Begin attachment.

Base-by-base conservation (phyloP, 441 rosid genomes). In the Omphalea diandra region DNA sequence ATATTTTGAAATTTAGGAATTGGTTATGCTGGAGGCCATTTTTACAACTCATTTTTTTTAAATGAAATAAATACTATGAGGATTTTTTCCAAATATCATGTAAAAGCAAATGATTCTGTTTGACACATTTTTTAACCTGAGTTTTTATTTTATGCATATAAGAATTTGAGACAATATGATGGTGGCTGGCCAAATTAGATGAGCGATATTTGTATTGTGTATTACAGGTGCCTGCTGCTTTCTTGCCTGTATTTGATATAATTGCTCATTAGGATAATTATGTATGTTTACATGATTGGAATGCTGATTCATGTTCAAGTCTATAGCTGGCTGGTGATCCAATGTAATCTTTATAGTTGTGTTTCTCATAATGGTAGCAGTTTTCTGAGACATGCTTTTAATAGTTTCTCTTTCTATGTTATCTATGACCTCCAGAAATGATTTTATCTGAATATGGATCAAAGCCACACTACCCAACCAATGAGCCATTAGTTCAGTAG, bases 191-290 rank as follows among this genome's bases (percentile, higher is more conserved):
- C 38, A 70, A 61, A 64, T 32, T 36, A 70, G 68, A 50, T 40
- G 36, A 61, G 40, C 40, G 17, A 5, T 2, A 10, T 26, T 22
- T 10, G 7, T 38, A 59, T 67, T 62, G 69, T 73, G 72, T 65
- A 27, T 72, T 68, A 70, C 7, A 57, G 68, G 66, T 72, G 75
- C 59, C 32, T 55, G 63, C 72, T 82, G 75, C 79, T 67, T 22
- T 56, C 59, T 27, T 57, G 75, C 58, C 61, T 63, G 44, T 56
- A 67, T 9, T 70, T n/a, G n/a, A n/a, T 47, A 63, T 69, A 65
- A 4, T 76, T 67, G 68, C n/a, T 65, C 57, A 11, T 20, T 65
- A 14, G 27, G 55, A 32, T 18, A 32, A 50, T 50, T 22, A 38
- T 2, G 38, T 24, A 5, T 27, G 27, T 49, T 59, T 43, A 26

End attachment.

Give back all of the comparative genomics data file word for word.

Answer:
Base-by-base conservation (phyloP, 441 rosid genomes). In the Omphalea diandra region DNA sequence ATATTTTGAAATTTAGGAATTGGTTATGCTGGAGGCCATTTTTACAACTCATTTTTTTTAAATGAAATAAATACTATGAGGATTTTTTCCAAATATCATGTAAAAGCAAATGATTCTGTTTGACACATTTTTTAACCTGAGTTTTTATTTTATGCATATAAGAATTTGAGACAATATGATGGTGGCTGGCCAAATTAGATGAGCGATATTTGTATTGTGTATTACAGGTGCCTGCTGCTTTCTTGCCTGTATTTGATATAATTGCTCATTAGGATAATTATGTATGTTTACATGATTGGAATGCTGATTCATGTTCAAGTCTATAGCTGGCTGGTGATCCAATGTAATCTTTATAGTTGTGTTTCTCATAATGGTAGCAGTTTTCTGAGACATGCTTTTAATAGTTTCTCTTTCTATGTTATCTATGACCTCCAGAAATGATTTTATCTGAATATGGATCAAAGCCACACTACCCAACCAATGAGCCATTAGTTCAGTAG, bases 191-290 rank as follows among this genome's bases (percentile, higher is more conserved):
- C 38, A 70, A 61, A 64, T 32, T 36, A 70, G 68, A 50, T 40
- G 36, A 61, G 40, C 40, G 17, A 5, T 2, A 10, T 26, T 22
- T 10, G 7, T 38, A 59, T 67, T 62, G 69, T 73, G 72, T 65
- A 27, T 72, T 68, A 70, C 7, A 57, G 68, G 66, T 72, G 75
- C 59, C 32, T 55, G 63, C 72, T 82, G 75, C 79, T 67, T 22
- T 56, C 59, T 27, T 57, G 75, C 58, C 61, T 63, G 44, T 56
- A 67, T 9, T 70, T n/a, G n/a, A n/a, T 47, A 63, T 69, A 65
- A 4, T 76, T 67, G 68, C n/a, T 65, C 57, A 11, T 20, T 65
- A 14, G 27, G 55, A 32, T 18, A 32, A 50, T 50, T 22, A 38
- T 2, G 38, T 24, A 5, T 27, G 27, T 49, T 59, T 43, A 26